Acts 1:1-14 & John 17:1-12
I remember Christmases with the extended family of my generation and of my daughter’s generation.
Often, when there were lots of kids and youth around there was a time set apart in the afternoon after Christmas lunch and before the men went to sleep on the couches or on the carpet, called ‘Present Time’.
Even the mention of it now somehow creates a knot in my stomach and a raising of my blood pressure.
The scene was one where six to ten kids receive the first of several gifts simultaneously – wrapping paper flying everywhere. Cards are scantily read – if at all – and if it was a toy – it may get up to ten seconds of attention.
But if it was underwear or a T-shirt, or socks the time spent appreciating them was markedly less, or at worst a look of disappointment cast on the child’s face.
In the melé – gifts and the giver were often taken for granted, the more useful and even ordinary gifts were set aside. Ironically, the power-ranger battery operated toy may be used on and off for a few weeks, but the gifts of clothing will be used over much longer periods – sometimes over any months and even years.
Now let’s think about the scene in our two lectionary readings.
In John, the scene is set for the end of Jesus missionary journey. Before he is betrayed and arrested in the garden. Jesus offers up prayers to his heavenly Father – not for his own sake but for the sake of others.
Jesus, in verse 8 says that the disciples have already ‘received’ what he has ‘given’ – the gift of the truth of his purpose on earth.
But now that he is returning to Heaven – the gift of ‘protection’ that he has been given will be transferred to the Holy Spirit who in turn, will use it in the protection of the disciples. [Look also at John 14:27].
Not too many gifts are given that primarily are there for protection – we often don’t give gifts of suits of armour, sun-block cream or anti-shark pulsing devices. This is a gift of not only great value but of utility.
But the world that saw Jesus crucifixion in John’s gospel is the same dark world that we read about with the birth of the church in the Book of Acts, where the disciples [men and women] wait in an upper room – in fear from the authorities – but maybe also in fear for what God has next for them.
The gift now is that of the Spirit – or as John puts it – the Spirit of truth [John 14:17] – something that is a gift that becomes integral to who they are.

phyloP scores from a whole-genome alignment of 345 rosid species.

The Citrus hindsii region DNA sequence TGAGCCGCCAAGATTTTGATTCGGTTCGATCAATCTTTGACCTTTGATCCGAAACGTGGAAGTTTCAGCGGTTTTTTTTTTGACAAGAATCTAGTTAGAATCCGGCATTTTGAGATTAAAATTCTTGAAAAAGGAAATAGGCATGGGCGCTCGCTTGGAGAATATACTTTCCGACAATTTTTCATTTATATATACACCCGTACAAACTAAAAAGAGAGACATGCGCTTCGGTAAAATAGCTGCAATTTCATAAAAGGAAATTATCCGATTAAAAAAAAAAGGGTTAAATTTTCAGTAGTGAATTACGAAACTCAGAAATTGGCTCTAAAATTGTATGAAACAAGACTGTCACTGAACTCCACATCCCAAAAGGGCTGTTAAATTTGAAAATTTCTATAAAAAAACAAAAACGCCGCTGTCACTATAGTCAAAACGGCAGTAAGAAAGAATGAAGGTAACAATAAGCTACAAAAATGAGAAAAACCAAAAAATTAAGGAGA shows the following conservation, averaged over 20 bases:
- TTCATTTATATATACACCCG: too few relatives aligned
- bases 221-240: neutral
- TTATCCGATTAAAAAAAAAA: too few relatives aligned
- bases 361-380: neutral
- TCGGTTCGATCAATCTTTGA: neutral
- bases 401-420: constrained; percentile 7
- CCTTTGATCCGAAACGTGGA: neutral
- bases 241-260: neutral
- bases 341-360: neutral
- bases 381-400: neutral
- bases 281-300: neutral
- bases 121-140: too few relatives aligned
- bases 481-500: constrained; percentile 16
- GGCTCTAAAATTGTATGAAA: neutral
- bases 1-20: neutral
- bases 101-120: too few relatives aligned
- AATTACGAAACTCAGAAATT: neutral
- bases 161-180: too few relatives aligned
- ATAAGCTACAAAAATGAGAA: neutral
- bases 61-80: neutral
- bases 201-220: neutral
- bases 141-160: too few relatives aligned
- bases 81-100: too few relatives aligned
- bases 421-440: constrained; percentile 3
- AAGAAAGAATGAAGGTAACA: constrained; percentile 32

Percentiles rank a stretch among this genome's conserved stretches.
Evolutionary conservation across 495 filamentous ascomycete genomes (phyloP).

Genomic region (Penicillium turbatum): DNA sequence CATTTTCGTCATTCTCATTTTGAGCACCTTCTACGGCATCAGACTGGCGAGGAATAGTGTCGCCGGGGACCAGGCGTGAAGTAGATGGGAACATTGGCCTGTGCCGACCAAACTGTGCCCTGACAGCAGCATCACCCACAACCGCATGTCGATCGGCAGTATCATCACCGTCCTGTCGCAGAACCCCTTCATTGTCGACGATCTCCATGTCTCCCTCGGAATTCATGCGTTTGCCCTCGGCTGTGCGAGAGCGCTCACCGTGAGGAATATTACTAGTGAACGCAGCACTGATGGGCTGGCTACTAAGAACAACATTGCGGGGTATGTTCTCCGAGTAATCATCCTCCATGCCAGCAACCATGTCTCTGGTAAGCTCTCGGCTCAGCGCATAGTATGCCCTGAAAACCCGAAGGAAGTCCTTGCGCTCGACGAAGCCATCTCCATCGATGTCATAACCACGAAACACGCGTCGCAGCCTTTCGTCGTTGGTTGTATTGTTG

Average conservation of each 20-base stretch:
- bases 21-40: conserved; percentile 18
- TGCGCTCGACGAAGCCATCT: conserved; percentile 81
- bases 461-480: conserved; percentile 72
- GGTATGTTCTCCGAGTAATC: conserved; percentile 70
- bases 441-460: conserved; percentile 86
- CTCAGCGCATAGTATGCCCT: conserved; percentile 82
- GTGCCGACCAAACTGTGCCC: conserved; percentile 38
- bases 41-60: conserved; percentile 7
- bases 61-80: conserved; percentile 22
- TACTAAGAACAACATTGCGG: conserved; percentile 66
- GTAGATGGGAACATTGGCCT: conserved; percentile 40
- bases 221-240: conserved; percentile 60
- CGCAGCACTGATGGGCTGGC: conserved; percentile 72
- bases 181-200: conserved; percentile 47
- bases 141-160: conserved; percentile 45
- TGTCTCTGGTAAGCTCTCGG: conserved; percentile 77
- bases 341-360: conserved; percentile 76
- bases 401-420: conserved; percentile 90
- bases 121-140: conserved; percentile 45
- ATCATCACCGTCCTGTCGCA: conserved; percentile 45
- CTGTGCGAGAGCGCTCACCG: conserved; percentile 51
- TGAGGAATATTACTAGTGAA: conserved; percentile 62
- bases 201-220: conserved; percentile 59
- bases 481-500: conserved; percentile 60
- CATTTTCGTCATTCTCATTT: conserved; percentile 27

Here, as before, there is not a lot of doing by the disciples of this point – the Holy Spirit will do the work of ‘baptism’ with them and while Jesus ascends to Heaven – all they can do is look upward. In fact, the angels present seem to chastise them for their lack of action – when they say ‘Men of Galilee, why do you stand here looking at the sky?
It’s time to take that gift – which is now part of them – open it and use it – pray and wait – yes – for a sign [the power of the Holy Spirit] and then go as Christ’s witnesses and messengers – to the locals then further afield and then to the ends of the earth [Acts1:8] – which the Bible and Christian tradition tells us they did.
Whether it was the gift of oratory, mercy, service, healing, prophesy or hospitality they used it.
They had moved from a time of waiting and praying to a time of acting and praying.
What is our mission gift to the local world, the region and then to the world?
Certainly, we are generous financial givers to mission overseas – Samaritan’s Purse, Fistula clinics, Uniting World, Mercy Ships. The age of our people curtails our ability to go ourselves.
Locally, we support scripture in school KBECET, Homeless Hub and St. Vinnies, through our giving but we also physically work through the Men’s Shed, Arts and Crafts, Friday Friends, Homestead of Hope, ICAN, interdenominational public events, etc.
In wider Australian mission work – we perhaps are a little less obvious although financial support for Frontier Services is evident, as is Janice’s work as an Ambulance Chaplain, and mine as a Disaster Recovery Chaplain.
We each have a role to play – and maybe even to extend our current role in mission – we have all been given the gifts of the truth and the Spirit and then we are given individual Spiritual gifts [as it says in 1 Corinthians 12 and Romans 12].
As the book of Acts opens, Luke makes his address to Theophilus – maybe not a person – for Theophilus means friend of God. As Christians we should all be able to say that we are friends of God.
But what sort of friend is it that stands by, simply waiting with an unopened and unused present. What sort of friend wastes the love of the giver by under-utilising that gift, glossing over it or moving on to the next one, or envying the other’s gift.
Let’s think of that wrapped gift and card from God that sits in the corner in that Christmas Day scene. Is it noticed? There is a card from our Heavenly Father that says ‘I love you – Robert, Pam, Betty, Rosemary, Viv and Ruth’. The present is wrapped with the colours of the rainbow [a promised and covenant in itself]. Inside the gift is a gift – one to cherish, Yes; but more importantly one to use – one that becomes in time a gift to others.
Indeed the gift becomes the ‘presence’ of God.